- Development & Aid
- Economy & Trade
- Human Rights
- Global Governance
- Civil Society
Friday, July 22, 2016
- Over two million families who solely depend on Lake Malawi for their livelihoods are anxiously putting their hopes into an upcoming mediation between Malawi and Tanzania intended to put an end to a longstanding ownership dispute.
The mediation will start this month after both parties agreed in December to engage the assistance of the Forum for Former African Heads of State and Government, which is chaired by Mozambique’s former President Joachim Chissano.
“After several attempts to settle the dispute, we came to the realisation that we have failed and we needed a third party to help us,” principal secretary in Malawi’s Ministry of Foreign Affairs, Patrick Kambabe, told IPS.
“In January, Malawi submitted its position after agreeing that the Forum help us to settle the dispute,” Kambabe said.
In an interview with Tanzanian media, Kambabe’s Tanzanian counterpart John Haule confirmed that his country, too, had agreed to involving the former leaders and had submitted its own position paper to Chissano.
“The forum is now reviewing the document and we will thereafter seek consultation if it is needed,” according to Haule.
He said that he expected the matter to be settled in three months.
According to authorities, about 1.5 million Malawians and 600,000 Tanzanians depend on Africa’s third-largest lake for food, transportation and other daily needs.
When IPS visited Karonga District, on the shores of Lake Malawi, surrounding communities said they were worried about the increased tension and keen to see a resolution.
“I used to cross the border into Kyela in Tanzania every two weeks to exchange sugar for clothes, which I sell. But now I only go once a month because Tanzanian immigration officials at Songwe border have become very harsh and are mistreating us,” said Joyce Nyirongo, a mother of four. She was fearful to elaborate on the mistreatment.
Known as Lake Nyasa in Tanzania and Lago Niassa in Mozambique, the disputed water mass is thought to sit over rich oil and gas reserves, according to recent Malawian government reports.
The mineral potential has rekindled a border dispute between Malawi and Tanzania, which has remained unresolved for almost half a century.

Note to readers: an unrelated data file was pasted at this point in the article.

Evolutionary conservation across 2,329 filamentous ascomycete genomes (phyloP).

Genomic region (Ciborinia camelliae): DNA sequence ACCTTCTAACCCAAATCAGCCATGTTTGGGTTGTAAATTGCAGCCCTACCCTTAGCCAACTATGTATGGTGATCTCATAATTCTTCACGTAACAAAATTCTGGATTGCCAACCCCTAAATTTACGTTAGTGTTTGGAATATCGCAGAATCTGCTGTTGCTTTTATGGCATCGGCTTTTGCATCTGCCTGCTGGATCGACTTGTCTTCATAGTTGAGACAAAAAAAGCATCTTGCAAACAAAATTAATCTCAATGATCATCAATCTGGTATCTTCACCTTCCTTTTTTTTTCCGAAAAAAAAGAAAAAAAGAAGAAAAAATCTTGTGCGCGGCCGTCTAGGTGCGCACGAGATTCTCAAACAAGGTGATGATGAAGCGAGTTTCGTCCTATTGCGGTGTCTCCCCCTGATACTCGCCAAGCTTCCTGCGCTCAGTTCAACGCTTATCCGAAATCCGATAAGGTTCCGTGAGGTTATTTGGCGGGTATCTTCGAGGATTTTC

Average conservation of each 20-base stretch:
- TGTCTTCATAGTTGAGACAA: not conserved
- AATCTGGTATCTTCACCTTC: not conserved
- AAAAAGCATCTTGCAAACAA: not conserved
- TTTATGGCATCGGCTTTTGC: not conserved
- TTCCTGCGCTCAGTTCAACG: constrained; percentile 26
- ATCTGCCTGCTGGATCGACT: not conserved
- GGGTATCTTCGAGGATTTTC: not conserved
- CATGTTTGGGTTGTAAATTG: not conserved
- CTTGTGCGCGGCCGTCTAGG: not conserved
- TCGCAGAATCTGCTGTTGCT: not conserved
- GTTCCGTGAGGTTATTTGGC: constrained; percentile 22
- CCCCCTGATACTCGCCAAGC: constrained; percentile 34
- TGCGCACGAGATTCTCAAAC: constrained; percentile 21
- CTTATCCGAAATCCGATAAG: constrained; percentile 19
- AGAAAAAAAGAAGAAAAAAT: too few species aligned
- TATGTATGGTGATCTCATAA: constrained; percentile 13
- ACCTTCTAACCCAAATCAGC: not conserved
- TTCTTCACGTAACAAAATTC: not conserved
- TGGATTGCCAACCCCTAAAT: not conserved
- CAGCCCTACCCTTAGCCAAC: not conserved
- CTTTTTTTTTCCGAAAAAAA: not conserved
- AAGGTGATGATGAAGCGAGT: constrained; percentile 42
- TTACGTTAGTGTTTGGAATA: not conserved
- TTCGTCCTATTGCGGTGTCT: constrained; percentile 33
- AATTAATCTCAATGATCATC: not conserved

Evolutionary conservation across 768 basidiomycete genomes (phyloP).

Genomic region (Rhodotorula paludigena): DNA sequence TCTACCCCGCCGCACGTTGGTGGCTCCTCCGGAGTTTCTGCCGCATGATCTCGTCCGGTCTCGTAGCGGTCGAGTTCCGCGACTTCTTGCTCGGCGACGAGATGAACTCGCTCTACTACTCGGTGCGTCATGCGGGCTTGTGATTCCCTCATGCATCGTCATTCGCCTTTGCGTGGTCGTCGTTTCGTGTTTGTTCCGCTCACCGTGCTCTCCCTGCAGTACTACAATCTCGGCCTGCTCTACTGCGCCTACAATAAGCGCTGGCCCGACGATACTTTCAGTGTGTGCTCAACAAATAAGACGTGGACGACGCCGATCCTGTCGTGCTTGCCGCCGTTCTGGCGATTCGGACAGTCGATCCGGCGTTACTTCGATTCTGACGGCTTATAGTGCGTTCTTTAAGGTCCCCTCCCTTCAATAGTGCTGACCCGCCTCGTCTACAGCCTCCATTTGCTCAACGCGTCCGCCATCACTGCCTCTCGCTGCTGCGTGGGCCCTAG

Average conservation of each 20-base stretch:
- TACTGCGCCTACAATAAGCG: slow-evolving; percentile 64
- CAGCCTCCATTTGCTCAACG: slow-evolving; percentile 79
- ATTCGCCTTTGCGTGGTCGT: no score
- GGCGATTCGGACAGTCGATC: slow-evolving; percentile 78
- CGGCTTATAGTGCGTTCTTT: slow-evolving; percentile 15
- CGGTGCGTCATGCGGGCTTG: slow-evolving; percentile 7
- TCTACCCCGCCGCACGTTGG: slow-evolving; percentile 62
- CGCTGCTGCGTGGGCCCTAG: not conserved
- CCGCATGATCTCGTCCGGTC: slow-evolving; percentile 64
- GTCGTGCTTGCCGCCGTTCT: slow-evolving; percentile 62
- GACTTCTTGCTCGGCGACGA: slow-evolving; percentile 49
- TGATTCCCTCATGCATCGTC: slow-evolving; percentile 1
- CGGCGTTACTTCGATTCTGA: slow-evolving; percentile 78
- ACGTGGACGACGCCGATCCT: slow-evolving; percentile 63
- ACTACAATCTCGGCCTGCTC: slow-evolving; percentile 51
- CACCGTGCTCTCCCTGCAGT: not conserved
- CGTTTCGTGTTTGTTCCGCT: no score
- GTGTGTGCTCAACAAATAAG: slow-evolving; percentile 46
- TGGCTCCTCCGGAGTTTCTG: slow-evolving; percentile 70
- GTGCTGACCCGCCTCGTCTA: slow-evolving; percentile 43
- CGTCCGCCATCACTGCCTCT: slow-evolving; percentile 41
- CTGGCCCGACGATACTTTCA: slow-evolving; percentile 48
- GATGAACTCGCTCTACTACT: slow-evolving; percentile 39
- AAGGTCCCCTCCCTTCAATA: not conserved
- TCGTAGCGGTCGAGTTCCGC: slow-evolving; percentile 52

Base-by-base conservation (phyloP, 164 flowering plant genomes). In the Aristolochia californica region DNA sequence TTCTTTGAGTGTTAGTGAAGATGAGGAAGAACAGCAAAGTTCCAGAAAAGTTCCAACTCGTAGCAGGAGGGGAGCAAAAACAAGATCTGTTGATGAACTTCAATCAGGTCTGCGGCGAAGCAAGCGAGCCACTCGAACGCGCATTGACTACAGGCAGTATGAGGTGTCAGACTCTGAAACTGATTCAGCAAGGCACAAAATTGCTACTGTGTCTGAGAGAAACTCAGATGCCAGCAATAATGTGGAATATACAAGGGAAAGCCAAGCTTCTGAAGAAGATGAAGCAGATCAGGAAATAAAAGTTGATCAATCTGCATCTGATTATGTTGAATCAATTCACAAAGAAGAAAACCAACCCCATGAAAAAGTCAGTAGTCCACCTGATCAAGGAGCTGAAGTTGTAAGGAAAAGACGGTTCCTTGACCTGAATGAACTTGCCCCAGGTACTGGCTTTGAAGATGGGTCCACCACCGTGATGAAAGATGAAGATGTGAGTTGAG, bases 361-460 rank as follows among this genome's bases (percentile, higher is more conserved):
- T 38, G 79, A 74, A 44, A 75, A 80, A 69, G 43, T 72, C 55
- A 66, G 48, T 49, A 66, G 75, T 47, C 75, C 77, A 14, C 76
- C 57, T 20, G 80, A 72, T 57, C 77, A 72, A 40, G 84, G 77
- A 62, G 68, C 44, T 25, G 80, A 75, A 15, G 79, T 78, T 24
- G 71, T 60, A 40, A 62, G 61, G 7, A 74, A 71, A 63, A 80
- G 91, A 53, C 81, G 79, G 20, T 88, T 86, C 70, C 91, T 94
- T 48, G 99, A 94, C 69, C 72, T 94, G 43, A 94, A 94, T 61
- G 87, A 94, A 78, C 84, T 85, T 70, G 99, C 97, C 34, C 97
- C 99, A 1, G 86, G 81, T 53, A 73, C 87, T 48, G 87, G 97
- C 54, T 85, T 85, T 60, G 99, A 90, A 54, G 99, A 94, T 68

The conflict escalated last July when Malawi awarded oil exploration licenses to United Kingdom-based Surestream Petroleum.
And last December, Malawi awarded the second-largest license to SacOil Holdings Ltd. of South Africa, a move that deepened the crisis.
Twice, the two countries tried to resolve the dispute diplomatically, but to no avail.
Both countries are hoping for the best outcome that will settle the dispute, once and for all when mediation begins this month.
Colonial treaty claims
Malawi’s first president, Hastings Kamuzu Banda, was the first to claim that Lake Malawi was part of the southern African nation. He based his claim on the 1890 Heligoland Agreement between Britain and Germany, which stipulated that the border between the countries lay along the Tanzanian side of the lake.
The treaty was reaffirmed at the 1963 Organisation of African Unity Summit in Ethiopia and was reluctantly accepted by Tanzania.
Malawi’s Foreign Affairs Minister Ephraim Chiume told IPS that their position is based on the 1890 Treaty and that the African Union in 2002 and 2007 upheld the colonial agreement.
“The Heligoland Treaty gave the entire lake to us and this is what forms the basis of our position and proof that we own the entire lake,” said Chiume.
Tanzania’s position is that the treaty was flawed. Tanzania has remained resolute that it owns half of the lake – saying that the border runs through the middle of the lake excluding the section that lies in Mozambique.
Tanzania’s position is that a partition drawn in the middle of the lake, stressing that this is the practice among countries which share water bodies.
“Tanzania has sought recourse to international law, which indicates that borders are generally in the middle of a body of water… Tanzania should therefore own half the lake,” Tanzanian Minister of Foreign Affairs Benard Membe told IPS in a telephone interview.
Membe said that the treaty was flawed because it denied Tanzanian’s living on the shores of the lake their given right to utilise proximate water and marine resources to earn their daily living.
These are the positions that Chissano and his two colleagues; former South African President Thabo Mbeki and former Botswana President Ketumire Masire will have to consider.
Meanwhile, the dispute has also brought to the fore the impact oil drilling would have on a fresh water lake blessed with over 2,000 different fish species, which attracts scuba divers the world over.
Local environmentalists fear that drilling in the lake will damage eco-tourism and the marine environment affecting the fishing region in the northern part of the country.
“It will endanger the social and economic lives of millions of people directly dependent on the lake for water, transport and most importantly fish for protein,” said Reginald Mumba of Rehabilitation of the Environment — a local environmental non-profit
After direct talks between the two countries failed at the end of last year, Malawi President Joyce Banda had stated her intention to take the dispute to the International Court of Justice.
Politicians and fisherfolk alike now hope that the mediation process will expedite a peaceful resolution to the conflict without the involvement of the court.